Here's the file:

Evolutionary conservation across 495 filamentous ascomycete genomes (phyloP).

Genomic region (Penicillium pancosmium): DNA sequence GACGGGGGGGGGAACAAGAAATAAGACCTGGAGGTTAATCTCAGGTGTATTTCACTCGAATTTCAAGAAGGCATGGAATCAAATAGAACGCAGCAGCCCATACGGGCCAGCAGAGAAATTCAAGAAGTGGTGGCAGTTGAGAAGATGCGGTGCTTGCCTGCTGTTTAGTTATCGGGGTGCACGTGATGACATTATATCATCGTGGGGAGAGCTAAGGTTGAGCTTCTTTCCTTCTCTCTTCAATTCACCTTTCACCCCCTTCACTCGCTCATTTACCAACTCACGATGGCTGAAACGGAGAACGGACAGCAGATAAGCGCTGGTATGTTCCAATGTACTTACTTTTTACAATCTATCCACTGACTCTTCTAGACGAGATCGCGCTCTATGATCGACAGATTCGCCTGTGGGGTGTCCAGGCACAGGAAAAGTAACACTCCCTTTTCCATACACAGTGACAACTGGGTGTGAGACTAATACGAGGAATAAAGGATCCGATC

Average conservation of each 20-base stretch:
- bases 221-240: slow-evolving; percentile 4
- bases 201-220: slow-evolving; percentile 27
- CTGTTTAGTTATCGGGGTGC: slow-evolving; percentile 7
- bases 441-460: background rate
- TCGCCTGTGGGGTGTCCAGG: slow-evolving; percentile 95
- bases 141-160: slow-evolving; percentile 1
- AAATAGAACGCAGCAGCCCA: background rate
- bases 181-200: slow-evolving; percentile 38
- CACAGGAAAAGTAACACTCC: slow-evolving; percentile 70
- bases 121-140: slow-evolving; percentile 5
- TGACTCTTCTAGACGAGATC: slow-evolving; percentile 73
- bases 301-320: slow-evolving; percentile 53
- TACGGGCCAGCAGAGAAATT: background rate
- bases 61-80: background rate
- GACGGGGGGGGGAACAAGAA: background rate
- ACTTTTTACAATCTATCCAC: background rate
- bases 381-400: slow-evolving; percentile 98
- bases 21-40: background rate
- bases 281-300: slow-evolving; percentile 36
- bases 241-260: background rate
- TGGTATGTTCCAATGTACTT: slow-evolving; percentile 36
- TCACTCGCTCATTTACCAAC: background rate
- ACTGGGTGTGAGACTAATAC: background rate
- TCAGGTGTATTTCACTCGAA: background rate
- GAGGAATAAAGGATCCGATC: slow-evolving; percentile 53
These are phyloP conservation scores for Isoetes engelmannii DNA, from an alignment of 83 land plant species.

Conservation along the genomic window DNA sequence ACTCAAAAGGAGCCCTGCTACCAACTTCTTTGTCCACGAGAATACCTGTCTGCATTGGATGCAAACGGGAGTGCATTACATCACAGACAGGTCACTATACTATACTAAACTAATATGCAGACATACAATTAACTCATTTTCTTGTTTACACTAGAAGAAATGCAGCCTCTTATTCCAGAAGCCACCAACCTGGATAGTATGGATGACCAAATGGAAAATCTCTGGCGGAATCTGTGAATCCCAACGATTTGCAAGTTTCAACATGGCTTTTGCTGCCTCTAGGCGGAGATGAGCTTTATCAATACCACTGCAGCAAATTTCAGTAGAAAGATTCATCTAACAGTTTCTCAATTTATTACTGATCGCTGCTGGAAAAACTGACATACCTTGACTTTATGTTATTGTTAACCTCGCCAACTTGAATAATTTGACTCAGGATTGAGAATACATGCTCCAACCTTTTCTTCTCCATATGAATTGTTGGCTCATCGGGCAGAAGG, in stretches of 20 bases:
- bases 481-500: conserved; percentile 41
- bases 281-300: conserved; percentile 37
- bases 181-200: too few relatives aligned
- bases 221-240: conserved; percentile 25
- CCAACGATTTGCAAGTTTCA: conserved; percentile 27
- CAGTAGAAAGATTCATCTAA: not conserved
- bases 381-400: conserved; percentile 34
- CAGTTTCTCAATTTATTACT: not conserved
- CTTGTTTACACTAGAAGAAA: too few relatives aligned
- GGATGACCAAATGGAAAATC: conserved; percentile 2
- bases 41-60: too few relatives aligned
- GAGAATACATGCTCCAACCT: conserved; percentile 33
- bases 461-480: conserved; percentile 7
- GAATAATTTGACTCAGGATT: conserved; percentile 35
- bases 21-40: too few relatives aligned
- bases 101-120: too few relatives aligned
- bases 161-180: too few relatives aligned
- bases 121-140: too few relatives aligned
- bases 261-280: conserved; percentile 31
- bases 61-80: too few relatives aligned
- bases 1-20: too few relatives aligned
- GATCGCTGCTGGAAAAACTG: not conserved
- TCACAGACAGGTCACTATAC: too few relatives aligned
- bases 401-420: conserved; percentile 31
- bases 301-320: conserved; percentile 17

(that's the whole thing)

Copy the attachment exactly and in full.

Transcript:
Evolutionary conservation across 495 filamentous ascomycete genomes (phyloP).

Genomic region (Penicillium pancosmium): DNA sequence GACGGGGGGGGGAACAAGAAATAAGACCTGGAGGTTAATCTCAGGTGTATTTCACTCGAATTTCAAGAAGGCATGGAATCAAATAGAACGCAGCAGCCCATACGGGCCAGCAGAGAAATTCAAGAAGTGGTGGCAGTTGAGAAGATGCGGTGCTTGCCTGCTGTTTAGTTATCGGGGTGCACGTGATGACATTATATCATCGTGGGGAGAGCTAAGGTTGAGCTTCTTTCCTTCTCTCTTCAATTCACCTTTCACCCCCTTCACTCGCTCATTTACCAACTCACGATGGCTGAAACGGAGAACGGACAGCAGATAAGCGCTGGTATGTTCCAATGTACTTACTTTTTACAATCTATCCACTGACTCTTCTAGACGAGATCGCGCTCTATGATCGACAGATTCGCCTGTGGGGTGTCCAGGCACAGGAAAAGTAACACTCCCTTTTCCATACACAGTGACAACTGGGTGTGAGACTAATACGAGGAATAAAGGATCCGATC

Average conservation of each 20-base stretch:
- bases 221-240: slow-evolving; percentile 4
- bases 201-220: slow-evolving; percentile 27
- CTGTTTAGTTATCGGGGTGC: slow-evolving; percentile 7
- bases 441-460: background rate
- TCGCCTGTGGGGTGTCCAGG: slow-evolving; percentile 95
- bases 141-160: slow-evolving; percentile 1
- AAATAGAACGCAGCAGCCCA: background rate
- bases 181-200: slow-evolving; percentile 38
- CACAGGAAAAGTAACACTCC: slow-evolving; percentile 70
- bases 121-140: slow-evolving; percentile 5
- TGACTCTTCTAGACGAGATC: slow-evolving; percentile 73
- bases 301-320: slow-evolving; percentile 53
- TACGGGCCAGCAGAGAAATT: background rate
- bases 61-80: background rate
- GACGGGGGGGGGAACAAGAA: background rate
- ACTTTTTACAATCTATCCAC: background rate
- bases 381-400: slow-evolving; percentile 98
- bases 21-40: background rate
- bases 281-300: slow-evolving; percentile 36
- bases 241-260: background rate
- TGGTATGTTCCAATGTACTT: slow-evolving; percentile 36
- TCACTCGCTCATTTACCAAC: background rate
- ACTGGGTGTGAGACTAATAC: background rate
- TCAGGTGTATTTCACTCGAA: background rate
- GAGGAATAAAGGATCCGATC: slow-evolving; percentile 53
These are phyloP conservation scores for Isoetes engelmannii DNA, from an alignment of 83 land plant species.

Conservation along the genomic window DNA sequence ACTCAAAAGGAGCCCTGCTACCAACTTCTTTGTCCACGAGAATACCTGTCTGCATTGGATGCAAACGGGAGTGCATTACATCACAGACAGGTCACTATACTATACTAAACTAATATGCAGACATACAATTAACTCATTTTCTTGTTTACACTAGAAGAAATGCAGCCTCTTATTCCAGAAGCCACCAACCTGGATAGTATGGATGACCAAATGGAAAATCTCTGGCGGAATCTGTGAATCCCAACGATTTGCAAGTTTCAACATGGCTTTTGCTGCCTCTAGGCGGAGATGAGCTTTATCAATACCACTGCAGCAAATTTCAGTAGAAAGATTCATCTAACAGTTTCTCAATTTATTACTGATCGCTGCTGGAAAAACTGACATACCTTGACTTTATGTTATTGTTAACCTCGCCAACTTGAATAATTTGACTCAGGATTGAGAATACATGCTCCAACCTTTTCTTCTCCATATGAATTGTTGGCTCATCGGGCAGAAGG, in stretches of 20 bases:
- bases 481-500: conserved; percentile 41
- bases 281-300: conserved; percentile 37
- bases 181-200: too few relatives aligned
- bases 221-240: conserved; percentile 25
- CCAACGATTTGCAAGTTTCA: conserved; percentile 27
- CAGTAGAAAGATTCATCTAA: not conserved
- bases 381-400: conserved; percentile 34
- CAGTTTCTCAATTTATTACT: not conserved
- CTTGTTTACACTAGAAGAAA: too few relatives aligned
- GGATGACCAAATGGAAAATC: conserved; percentile 2
- bases 41-60: too few relatives aligned
- GAGAATACATGCTCCAACCT: conserved; percentile 33
- bases 461-480: conserved; percentile 7
- GAATAATTTGACTCAGGATT: conserved; percentile 35
- bases 21-40: too few relatives aligned
- bases 101-120: too few relatives aligned
- bases 161-180: too few relatives aligned
- bases 121-140: too few relatives aligned
- bases 261-280: conserved; percentile 31
- bases 61-80: too few relatives aligned
- bases 1-20: too few relatives aligned
- GATCGCTGCTGGAAAAACTG: not conserved
- TCACAGACAGGTCACTATAC: too few relatives aligned
- bases 401-420: conserved; percentile 31
- bases 301-320: conserved; percentile 17